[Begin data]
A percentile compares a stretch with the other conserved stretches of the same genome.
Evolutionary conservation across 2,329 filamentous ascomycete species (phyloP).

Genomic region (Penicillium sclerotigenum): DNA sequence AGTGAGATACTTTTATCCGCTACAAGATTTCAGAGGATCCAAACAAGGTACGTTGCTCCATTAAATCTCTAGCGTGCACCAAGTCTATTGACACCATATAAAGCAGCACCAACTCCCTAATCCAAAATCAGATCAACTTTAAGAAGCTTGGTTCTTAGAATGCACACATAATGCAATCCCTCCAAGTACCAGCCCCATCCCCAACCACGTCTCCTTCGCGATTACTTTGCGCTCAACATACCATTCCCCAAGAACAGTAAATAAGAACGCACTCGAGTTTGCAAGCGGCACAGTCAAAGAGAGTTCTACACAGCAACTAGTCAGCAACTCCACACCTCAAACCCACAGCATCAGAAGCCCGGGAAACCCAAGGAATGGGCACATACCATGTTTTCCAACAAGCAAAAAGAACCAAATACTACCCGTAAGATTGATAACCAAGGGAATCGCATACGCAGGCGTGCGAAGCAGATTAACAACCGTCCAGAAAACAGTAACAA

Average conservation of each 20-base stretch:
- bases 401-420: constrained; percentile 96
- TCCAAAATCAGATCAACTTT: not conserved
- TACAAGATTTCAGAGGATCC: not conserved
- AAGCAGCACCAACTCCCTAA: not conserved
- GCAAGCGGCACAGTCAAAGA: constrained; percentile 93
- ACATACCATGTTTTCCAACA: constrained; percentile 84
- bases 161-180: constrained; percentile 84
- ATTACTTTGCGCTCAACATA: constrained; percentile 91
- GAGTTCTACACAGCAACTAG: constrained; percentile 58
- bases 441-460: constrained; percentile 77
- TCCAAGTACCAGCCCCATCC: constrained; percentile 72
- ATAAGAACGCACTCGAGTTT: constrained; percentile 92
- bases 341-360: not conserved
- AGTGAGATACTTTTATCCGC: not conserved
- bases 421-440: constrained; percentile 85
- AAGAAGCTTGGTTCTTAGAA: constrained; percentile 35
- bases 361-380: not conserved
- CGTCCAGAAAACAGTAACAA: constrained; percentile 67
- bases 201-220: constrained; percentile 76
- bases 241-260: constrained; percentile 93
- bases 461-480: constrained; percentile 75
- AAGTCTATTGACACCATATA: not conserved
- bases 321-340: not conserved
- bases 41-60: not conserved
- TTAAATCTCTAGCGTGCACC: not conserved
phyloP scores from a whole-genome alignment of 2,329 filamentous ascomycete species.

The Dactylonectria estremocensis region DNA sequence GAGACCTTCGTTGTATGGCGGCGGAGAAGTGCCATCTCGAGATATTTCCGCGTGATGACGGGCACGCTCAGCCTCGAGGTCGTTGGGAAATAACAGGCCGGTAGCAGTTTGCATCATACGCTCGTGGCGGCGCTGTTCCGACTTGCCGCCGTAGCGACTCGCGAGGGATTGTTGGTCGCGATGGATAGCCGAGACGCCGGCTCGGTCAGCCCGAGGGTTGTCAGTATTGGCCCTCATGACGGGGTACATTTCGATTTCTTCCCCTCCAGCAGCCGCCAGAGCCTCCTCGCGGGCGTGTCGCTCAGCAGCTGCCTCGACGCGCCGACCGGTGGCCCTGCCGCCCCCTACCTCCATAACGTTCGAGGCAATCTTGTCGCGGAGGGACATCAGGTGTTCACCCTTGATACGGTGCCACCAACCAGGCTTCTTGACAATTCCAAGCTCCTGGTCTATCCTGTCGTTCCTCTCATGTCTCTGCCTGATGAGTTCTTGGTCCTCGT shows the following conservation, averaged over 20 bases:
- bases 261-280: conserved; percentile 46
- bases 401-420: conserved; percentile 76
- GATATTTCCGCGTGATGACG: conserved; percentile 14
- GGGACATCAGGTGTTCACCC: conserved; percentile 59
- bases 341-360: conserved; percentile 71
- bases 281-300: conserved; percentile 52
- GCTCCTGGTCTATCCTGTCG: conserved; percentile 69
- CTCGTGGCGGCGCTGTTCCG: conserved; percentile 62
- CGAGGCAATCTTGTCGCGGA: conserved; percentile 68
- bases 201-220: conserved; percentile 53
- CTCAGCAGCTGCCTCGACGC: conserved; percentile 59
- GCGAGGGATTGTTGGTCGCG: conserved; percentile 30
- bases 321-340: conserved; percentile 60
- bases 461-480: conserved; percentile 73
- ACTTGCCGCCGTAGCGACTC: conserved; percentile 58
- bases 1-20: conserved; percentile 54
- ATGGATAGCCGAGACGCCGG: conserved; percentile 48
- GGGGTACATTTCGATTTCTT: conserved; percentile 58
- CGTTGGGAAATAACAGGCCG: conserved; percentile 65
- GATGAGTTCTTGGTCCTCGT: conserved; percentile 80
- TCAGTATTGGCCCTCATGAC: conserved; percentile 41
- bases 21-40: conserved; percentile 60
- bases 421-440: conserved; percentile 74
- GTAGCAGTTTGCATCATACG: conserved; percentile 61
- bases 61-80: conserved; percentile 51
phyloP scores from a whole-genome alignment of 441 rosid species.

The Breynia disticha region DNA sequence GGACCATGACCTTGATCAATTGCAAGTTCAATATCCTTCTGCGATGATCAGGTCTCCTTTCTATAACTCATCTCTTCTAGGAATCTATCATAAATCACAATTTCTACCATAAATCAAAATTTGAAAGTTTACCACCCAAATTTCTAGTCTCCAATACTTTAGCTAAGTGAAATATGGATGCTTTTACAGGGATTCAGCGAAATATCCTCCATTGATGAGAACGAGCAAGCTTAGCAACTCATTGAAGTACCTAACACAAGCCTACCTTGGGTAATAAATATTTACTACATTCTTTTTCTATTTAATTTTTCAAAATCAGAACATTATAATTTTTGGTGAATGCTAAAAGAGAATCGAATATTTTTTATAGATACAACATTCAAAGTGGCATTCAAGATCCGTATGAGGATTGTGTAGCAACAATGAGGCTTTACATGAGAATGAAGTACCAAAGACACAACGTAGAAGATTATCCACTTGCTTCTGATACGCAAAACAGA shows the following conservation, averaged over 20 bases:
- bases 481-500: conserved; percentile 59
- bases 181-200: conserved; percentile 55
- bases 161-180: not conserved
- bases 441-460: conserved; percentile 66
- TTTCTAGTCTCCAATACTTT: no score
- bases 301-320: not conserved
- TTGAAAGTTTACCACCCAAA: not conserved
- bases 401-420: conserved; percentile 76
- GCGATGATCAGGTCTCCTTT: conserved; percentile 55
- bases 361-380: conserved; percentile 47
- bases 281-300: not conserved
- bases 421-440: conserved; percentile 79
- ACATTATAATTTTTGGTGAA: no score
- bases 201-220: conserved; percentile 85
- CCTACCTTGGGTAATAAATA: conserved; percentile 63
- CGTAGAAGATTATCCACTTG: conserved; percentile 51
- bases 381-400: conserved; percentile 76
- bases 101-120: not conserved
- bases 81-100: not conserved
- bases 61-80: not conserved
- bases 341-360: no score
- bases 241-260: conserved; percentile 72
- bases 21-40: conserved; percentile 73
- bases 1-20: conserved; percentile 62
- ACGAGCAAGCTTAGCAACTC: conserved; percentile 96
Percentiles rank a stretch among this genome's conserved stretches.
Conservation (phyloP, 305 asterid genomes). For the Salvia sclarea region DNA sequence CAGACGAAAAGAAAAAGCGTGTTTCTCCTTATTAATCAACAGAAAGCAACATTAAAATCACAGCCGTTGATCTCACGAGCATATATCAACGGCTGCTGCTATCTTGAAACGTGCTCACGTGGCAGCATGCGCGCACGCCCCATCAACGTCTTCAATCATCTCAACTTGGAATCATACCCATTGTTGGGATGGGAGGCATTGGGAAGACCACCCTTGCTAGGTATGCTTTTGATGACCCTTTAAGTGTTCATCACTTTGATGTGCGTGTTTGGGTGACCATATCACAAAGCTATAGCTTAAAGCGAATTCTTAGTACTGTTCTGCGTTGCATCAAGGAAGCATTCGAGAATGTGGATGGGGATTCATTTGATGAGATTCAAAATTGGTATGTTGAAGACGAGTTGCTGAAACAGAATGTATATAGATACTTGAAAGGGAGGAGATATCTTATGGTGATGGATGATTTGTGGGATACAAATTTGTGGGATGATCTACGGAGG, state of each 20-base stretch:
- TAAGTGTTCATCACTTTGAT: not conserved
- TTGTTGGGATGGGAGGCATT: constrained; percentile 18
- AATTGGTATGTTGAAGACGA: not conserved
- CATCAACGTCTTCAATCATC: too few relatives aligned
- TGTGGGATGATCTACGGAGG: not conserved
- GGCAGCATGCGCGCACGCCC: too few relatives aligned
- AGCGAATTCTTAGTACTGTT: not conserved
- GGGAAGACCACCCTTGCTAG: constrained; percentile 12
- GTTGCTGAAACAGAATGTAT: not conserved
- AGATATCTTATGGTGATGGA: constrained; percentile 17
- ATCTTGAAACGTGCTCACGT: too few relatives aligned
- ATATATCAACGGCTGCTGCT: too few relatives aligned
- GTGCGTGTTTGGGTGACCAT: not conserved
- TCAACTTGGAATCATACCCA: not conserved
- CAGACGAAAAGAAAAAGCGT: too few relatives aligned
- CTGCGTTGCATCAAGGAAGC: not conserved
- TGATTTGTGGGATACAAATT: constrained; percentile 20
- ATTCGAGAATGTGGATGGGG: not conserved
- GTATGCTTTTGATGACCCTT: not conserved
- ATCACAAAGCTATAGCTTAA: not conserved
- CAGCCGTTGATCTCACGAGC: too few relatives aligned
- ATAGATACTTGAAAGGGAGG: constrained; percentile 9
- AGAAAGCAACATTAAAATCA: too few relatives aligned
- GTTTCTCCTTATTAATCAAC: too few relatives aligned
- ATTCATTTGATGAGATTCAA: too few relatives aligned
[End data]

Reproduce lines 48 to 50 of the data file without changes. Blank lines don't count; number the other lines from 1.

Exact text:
- ATGGATAGCCGAGACGCCGG: conserved; percentile 48
- GGGGTACATTTCGATTTCTT: conserved; percentile 58
- CGTTGGGAAATAACAGGCCG: conserved; percentile 65